Date of this Version
PLoS ONE 10(3): e0121426.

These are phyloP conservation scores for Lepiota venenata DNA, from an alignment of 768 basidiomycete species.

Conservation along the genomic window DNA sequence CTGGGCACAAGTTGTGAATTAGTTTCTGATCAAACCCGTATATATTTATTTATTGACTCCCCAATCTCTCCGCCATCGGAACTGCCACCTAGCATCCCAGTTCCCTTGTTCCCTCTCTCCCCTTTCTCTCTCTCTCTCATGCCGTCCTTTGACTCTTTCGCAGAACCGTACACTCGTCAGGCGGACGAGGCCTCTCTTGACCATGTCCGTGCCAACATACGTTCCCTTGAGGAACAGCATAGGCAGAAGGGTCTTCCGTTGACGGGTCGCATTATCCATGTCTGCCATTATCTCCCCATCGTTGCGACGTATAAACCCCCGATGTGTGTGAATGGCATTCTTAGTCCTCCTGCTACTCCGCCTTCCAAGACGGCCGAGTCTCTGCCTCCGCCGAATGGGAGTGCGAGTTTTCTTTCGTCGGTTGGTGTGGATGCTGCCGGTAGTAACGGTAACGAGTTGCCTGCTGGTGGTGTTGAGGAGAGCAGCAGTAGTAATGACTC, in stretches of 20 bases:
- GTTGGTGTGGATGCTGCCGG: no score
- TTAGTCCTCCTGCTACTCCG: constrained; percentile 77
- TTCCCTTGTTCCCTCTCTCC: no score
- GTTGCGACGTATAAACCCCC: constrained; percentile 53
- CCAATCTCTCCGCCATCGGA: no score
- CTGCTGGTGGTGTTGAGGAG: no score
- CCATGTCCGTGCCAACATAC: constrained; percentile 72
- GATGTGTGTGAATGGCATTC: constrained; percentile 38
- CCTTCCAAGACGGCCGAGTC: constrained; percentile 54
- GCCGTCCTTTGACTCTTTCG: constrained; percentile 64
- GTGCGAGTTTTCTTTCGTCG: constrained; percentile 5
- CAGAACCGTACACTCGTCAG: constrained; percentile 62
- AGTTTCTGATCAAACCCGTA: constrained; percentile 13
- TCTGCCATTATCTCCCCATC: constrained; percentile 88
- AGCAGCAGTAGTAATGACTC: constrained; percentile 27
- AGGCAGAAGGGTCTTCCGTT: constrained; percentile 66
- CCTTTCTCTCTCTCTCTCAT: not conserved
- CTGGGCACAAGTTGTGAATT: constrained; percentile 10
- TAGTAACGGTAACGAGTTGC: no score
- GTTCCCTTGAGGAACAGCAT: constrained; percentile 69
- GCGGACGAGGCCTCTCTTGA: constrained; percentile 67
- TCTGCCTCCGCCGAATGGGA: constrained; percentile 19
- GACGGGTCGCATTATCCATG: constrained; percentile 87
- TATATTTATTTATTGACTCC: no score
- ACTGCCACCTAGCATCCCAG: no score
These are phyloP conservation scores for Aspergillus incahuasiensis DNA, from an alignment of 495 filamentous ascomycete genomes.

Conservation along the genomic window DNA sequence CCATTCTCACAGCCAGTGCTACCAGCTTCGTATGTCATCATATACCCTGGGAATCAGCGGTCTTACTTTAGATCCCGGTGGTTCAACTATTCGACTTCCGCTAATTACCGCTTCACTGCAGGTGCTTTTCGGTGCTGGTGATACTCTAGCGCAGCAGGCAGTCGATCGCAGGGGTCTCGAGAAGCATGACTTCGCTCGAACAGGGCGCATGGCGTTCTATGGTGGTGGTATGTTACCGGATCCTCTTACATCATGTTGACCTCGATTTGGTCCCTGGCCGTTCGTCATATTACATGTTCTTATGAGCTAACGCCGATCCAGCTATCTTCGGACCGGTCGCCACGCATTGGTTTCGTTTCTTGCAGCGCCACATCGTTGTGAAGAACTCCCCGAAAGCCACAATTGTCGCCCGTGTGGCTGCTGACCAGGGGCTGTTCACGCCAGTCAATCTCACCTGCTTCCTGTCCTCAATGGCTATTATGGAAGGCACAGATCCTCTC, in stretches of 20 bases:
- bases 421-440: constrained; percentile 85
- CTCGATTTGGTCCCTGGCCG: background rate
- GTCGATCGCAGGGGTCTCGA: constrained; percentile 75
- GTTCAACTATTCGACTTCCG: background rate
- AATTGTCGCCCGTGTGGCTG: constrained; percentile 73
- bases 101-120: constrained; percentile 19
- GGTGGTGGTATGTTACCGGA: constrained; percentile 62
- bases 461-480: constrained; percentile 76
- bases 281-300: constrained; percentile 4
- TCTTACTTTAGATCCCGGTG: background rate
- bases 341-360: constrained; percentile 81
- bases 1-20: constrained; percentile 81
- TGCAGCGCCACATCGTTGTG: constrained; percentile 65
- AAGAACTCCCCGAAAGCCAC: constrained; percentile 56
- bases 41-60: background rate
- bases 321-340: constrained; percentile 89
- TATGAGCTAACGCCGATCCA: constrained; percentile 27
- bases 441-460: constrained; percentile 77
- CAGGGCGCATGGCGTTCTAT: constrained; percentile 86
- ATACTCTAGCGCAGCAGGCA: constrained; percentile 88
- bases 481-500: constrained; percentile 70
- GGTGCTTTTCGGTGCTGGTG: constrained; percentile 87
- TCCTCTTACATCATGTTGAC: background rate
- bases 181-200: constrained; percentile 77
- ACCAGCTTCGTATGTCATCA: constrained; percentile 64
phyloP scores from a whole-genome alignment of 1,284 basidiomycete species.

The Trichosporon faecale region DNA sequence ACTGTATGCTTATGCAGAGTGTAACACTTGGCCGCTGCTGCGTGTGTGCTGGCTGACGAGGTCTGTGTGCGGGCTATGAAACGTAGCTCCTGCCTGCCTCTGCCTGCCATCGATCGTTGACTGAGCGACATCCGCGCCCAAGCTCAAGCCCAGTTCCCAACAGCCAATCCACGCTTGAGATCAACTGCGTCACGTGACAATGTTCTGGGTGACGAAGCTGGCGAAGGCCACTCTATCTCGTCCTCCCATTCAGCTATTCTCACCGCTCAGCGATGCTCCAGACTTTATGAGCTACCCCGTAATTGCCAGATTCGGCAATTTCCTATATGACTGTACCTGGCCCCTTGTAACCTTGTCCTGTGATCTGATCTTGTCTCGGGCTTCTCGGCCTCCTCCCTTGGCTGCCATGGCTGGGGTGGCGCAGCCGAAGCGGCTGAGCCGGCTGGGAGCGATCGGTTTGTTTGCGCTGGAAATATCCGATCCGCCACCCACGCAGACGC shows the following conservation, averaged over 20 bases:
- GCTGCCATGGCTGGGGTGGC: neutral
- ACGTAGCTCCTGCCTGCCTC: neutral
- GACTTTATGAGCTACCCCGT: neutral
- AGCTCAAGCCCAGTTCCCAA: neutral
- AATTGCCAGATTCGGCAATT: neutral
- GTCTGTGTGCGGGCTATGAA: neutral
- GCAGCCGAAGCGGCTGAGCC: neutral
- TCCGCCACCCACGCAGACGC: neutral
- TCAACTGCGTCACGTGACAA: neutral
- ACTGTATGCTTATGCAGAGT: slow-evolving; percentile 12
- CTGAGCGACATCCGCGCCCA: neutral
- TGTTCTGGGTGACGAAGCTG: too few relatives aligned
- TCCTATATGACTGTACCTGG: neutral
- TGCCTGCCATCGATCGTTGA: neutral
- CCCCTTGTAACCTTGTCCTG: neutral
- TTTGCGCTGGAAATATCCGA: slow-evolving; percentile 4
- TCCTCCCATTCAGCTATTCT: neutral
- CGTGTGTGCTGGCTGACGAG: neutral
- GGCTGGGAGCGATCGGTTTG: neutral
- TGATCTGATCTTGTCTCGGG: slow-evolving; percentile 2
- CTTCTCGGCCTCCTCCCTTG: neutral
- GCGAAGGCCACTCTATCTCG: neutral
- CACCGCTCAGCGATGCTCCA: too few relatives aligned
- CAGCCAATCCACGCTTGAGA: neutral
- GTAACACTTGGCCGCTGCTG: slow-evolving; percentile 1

While expert groups often make recommendations on a range of non-controversial as well as controversial issues, little is known about how the level of expert consensus—the level of expert agreement—influences perceptions of the recommendations. This research illustrates that for non-controversial issues expert groups that exhibit high levels of agreement are more persuasive than expert groups that exhibit low levels of agreement. This effect is mediated by the perceived entitativity—the perceived cohesiveness or unification of the group—of the expert group. But for controversial issues, this effect is moderated by the perceivers’ implicit assumptions about the group composition. When perceivers are provided no information about a group supporting the Affordable Care Act—a highly controversial piece of U.S. legislation that is divided by political party throughout the country—higher levels of agreement are less persuasive than lower levels of agreement because participants assume there were more democrats and fewer republicans in the group. But when explicitly told that the group was half republicans and half democrats, higher levels of agreement are more persuasive.